It was a star-making performance at the Red Wings' Joe Louis Arena for the 22-year old Thomas, who had 35 points and 12 assists in his first playoff series. The fourth-seeded Pistons were in an elimination game in the first round against a tough fifth-seed Knicks team led by Bernard King, trailing by eight points with less than two minutes to play. King scored 44 points and grabbed 12 rebounds, despite battling the flu.

(From left) John Long, Bill Laimbeer, Isiah Thomas and Chuck Daly were all principal participants in Game 5 of the 1984 Eastern Conference quarterfinals at Joe Louis Arena.
(From left) John Long, Bill Laimbeer, Isiah Thomas and Chuck Daly were all principal participants in Game 5 of the 1984 Eastern Conference quarterfinals at Joe Louis Arena.

The Pistons wouldn’t prevail, but a late barrage by Thomas put New York on its heels. Thomas scored 16 points in the final 94 seconds of the fourth quarter, tying the game at 114 to send the game into overtime in front of a raucous crowd. The Pistons then went cold in the extra period, missing their first 11 shots to give the Knicks control.

A 30-foot 3-pointer by Thomas cut the Knicks' lead to four, and the Pistons got within two before Thomas fouled out with 37 seconds left. A pair of free throws by Bill Cartwright clinched the win for the Knicks, 127-123.

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2. Joe Dumars vs. Los Angeles Lakers, Game 3, 1989 NBA Finals

After capturing games one and two in Detroit, the Pistons were tasked with repeating the feat in Los Angeles. Dumars took care of business on both ends of the floor to make it happen.

He scored a game-high 31 points, including 17 in a row in the third quarter as he tallied 21 of the Pistons' 29 points in the period. But the Lakers fought hard despite losing Magic Johnson five minutes into the game with a hamstring injury, leading the Pistons 88-86 going into the fourth.

Dumars’ best play of the night might’ve been his last. The Pistons led 113-108 with 15 seconds remaining, but a steal by A.C. Green and two free throws by David Rivers cut the lead to three. The Pistons then turned the ball over a second time, giving the Lakers a chance to tie with nine seconds left.

Dumars made up for his turnover, blocking a 3-point attempt by Rivers and then saving the ball from going out of bounds. Laimbeer hit a free throw to clinch a 114-110 win and 3-0 series lead. Dumars also had five assists in the game. He then earned Finals MVP honors after leading the Pistons with 23 points in Game 4, securing their first championship.

1. Isiah Thomas vs. Los Angeles Lakers, Game 6, 1988 NBA Finals

It’s not just the greatest individual performance in Pistons history — it’s one of the most courageous postseason performances in any sport.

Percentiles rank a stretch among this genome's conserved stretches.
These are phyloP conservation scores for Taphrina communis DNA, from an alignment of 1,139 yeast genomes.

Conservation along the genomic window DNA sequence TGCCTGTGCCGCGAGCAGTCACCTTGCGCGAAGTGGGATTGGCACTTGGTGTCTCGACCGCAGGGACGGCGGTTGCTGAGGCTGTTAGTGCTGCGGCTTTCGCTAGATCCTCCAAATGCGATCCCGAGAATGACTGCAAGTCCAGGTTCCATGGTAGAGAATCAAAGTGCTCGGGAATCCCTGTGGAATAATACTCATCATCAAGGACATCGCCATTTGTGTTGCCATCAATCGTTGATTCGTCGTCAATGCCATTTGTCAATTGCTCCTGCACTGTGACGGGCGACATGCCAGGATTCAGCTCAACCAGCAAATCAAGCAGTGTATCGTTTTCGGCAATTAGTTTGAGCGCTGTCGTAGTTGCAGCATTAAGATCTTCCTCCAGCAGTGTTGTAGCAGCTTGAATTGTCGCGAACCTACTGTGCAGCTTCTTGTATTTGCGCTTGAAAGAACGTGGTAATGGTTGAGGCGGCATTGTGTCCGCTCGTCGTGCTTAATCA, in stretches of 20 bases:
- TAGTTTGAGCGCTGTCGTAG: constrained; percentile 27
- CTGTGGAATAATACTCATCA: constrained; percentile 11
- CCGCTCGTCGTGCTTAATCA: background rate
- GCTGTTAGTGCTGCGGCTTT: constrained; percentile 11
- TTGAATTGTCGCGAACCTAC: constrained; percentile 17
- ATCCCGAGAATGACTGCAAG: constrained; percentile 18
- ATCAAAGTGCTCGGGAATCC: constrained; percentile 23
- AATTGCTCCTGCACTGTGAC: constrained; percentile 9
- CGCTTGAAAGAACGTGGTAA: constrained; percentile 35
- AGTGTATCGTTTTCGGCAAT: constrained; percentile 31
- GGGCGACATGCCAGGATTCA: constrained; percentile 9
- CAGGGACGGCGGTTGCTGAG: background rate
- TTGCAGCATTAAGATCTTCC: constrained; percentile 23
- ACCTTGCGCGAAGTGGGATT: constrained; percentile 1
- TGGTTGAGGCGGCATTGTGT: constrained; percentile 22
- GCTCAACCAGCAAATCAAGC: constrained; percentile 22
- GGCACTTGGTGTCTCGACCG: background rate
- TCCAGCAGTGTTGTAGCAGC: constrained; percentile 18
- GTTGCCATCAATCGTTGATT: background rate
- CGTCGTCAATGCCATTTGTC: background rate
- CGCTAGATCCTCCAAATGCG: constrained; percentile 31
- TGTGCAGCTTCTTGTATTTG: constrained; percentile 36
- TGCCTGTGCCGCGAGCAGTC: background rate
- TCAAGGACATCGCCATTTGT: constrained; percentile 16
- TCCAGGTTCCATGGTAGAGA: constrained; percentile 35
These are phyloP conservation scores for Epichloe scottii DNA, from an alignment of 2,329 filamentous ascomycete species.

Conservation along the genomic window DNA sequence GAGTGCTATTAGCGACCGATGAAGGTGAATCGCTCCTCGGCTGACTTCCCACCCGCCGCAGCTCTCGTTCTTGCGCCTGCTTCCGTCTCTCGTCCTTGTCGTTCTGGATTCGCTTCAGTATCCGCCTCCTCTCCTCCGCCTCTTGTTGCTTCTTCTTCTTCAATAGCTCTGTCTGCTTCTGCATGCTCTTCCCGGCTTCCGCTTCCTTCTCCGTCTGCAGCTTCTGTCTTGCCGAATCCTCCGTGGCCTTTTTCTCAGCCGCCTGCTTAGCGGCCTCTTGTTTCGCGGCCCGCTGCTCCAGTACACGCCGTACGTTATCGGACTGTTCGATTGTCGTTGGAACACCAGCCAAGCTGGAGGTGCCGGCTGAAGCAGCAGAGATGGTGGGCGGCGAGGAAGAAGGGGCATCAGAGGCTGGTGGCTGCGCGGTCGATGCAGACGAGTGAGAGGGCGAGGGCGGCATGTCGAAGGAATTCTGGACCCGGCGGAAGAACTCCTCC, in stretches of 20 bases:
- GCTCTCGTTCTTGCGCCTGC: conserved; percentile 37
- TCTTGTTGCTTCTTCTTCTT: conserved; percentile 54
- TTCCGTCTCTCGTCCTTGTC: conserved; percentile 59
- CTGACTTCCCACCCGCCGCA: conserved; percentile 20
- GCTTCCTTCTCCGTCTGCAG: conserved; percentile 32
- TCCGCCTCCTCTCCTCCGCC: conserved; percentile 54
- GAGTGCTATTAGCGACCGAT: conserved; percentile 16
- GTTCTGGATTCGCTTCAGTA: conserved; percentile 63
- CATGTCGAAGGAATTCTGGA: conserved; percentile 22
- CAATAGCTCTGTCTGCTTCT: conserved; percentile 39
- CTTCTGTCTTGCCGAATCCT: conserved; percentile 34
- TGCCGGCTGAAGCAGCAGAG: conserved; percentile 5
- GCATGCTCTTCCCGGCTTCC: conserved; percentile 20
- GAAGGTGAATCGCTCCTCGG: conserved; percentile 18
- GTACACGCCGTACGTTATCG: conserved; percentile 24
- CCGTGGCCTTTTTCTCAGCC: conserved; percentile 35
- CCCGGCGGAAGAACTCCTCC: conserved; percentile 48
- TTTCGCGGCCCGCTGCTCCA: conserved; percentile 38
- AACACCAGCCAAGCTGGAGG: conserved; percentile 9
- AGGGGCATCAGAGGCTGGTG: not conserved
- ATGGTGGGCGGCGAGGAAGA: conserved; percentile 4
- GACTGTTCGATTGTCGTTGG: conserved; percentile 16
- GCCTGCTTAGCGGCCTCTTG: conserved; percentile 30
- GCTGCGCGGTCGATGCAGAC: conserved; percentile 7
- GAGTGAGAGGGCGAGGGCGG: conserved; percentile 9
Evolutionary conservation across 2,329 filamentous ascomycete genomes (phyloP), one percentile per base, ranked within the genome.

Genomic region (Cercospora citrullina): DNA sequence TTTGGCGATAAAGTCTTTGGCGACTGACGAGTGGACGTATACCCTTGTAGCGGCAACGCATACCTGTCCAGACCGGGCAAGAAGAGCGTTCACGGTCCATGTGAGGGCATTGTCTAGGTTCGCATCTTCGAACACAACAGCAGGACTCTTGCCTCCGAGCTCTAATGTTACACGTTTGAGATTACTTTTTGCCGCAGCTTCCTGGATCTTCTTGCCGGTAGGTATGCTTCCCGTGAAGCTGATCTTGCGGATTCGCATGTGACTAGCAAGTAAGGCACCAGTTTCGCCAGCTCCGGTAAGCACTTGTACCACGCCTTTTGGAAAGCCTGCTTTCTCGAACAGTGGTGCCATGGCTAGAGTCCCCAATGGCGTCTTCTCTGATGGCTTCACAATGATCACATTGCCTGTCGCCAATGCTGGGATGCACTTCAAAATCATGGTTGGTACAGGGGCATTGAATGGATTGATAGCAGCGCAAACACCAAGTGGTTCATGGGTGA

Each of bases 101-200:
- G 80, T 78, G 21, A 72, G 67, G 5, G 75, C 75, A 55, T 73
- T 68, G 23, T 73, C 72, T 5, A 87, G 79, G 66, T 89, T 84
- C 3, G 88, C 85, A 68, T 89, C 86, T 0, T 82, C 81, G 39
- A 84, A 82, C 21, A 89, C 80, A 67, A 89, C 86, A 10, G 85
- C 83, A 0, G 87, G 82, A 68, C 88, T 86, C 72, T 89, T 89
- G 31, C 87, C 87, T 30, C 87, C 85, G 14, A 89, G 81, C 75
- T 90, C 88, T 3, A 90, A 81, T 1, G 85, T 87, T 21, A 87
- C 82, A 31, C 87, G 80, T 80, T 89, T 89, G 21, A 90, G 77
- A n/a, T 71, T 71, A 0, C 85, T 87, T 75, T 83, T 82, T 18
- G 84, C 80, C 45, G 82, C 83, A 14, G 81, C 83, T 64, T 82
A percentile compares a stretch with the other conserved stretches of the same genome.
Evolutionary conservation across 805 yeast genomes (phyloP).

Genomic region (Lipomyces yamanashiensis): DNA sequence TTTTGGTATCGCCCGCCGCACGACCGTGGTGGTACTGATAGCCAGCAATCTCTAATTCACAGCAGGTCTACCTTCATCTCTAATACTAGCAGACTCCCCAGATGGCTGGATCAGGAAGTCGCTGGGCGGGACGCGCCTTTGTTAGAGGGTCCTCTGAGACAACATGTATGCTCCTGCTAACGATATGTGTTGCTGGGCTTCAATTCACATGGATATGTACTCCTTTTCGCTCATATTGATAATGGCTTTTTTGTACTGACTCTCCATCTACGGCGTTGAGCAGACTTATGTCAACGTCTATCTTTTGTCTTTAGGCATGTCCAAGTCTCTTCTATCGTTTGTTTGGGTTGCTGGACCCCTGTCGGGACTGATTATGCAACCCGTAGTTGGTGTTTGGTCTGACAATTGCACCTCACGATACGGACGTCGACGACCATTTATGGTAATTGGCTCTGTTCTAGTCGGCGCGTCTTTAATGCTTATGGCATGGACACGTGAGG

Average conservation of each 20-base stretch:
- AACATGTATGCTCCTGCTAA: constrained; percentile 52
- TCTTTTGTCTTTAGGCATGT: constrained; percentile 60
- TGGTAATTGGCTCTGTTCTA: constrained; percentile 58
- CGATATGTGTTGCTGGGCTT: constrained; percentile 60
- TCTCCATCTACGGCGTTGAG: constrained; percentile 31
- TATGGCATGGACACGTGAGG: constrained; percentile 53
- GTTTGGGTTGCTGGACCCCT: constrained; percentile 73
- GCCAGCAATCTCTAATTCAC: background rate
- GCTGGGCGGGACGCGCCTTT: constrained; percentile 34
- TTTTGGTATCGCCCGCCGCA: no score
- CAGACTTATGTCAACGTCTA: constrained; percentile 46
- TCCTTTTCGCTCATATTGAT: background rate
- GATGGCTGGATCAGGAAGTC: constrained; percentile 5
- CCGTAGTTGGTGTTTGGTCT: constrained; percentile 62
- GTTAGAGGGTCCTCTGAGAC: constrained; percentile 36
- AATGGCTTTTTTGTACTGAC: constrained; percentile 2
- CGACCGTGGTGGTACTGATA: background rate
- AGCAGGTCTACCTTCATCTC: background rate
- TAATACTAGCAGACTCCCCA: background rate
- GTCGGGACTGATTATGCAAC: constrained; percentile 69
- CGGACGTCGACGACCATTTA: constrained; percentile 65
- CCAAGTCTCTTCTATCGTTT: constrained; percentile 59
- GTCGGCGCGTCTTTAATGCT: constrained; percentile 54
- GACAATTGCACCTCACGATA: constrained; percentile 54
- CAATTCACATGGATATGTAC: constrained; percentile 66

Isiah Thomas crumbled after a twisted ankle and is attended to by trainer Mike Abdenour at The Forum in Inglewood, California, during Game 6 of the NBA Finals on June 19, 1988.
Isiah Thomas crumbled after a twisted ankle and is attended to by trainer Mike Abdenour at The Forum in Inglewood, California, during Game 6 of the NBA Finals on June 19, 1988.

With the Pistons trailing 56-48 at the start of the third quarter with a 3-2 series lead, Thomas scored the Pistons' next 14 points to keep them in the game. He couldn’t miss, splashing an array of tough jumpers and finishes at the rim against the defending champs. Then he got injured, and his historic night began.

With 4:21 remaining in the period, Thomas severely rolled his right ankle while dishing a pass to Dumars. He briefly exited the game, visibly in pain as he limped to the bench. Then he checked back in with 3:44 to go, and picked up where he left off. He scored 11 more points while barely using his right leg, giving him an NBA Finals-record 25 in the third period and the Pistons an 81-79 lead.

He knocked down his final jumper with a minute-and-a-half to go in the fourth, giving him 43 points (and eight assists) for a 100-99 lead. A pair of free throws by Dumars extended it to three. But the Pistons lost in gut-wrenching fashion, thanks to a controversial referee call. Byron Scott cut the Pistons' lead to one with a jumper, and after a Thomas missed base line jumper, Kareem Abdul-Jabber drew a foul on Laimbeer — his sixth — and hit both to give the Lakers a 103-102 advantage.

It’s known as the “Phantom Foul,” as Laimbeer appeared to barely nudge the Hall of Fame center. Dumars’ jumper on the other end missed, and the Pistons lost. They also dropped Game 7, 108-105, as Thomas struggled in the second half due to his injured ankle. But his historic performance in Game 6 was a prelude to the birth of one of the toughest teams in NBA history, as the Pistons captured the next two titles.

READ MORE: Isiah Thomas produced historic game. Then Pistons were robbed of first NBA title.

Contact Omari Sankofa II at Follow him @omarisankofa.

This article originally appeared on Detroit Free Press: Detroit Pistons playoff history: Top 5 games full of iconic moments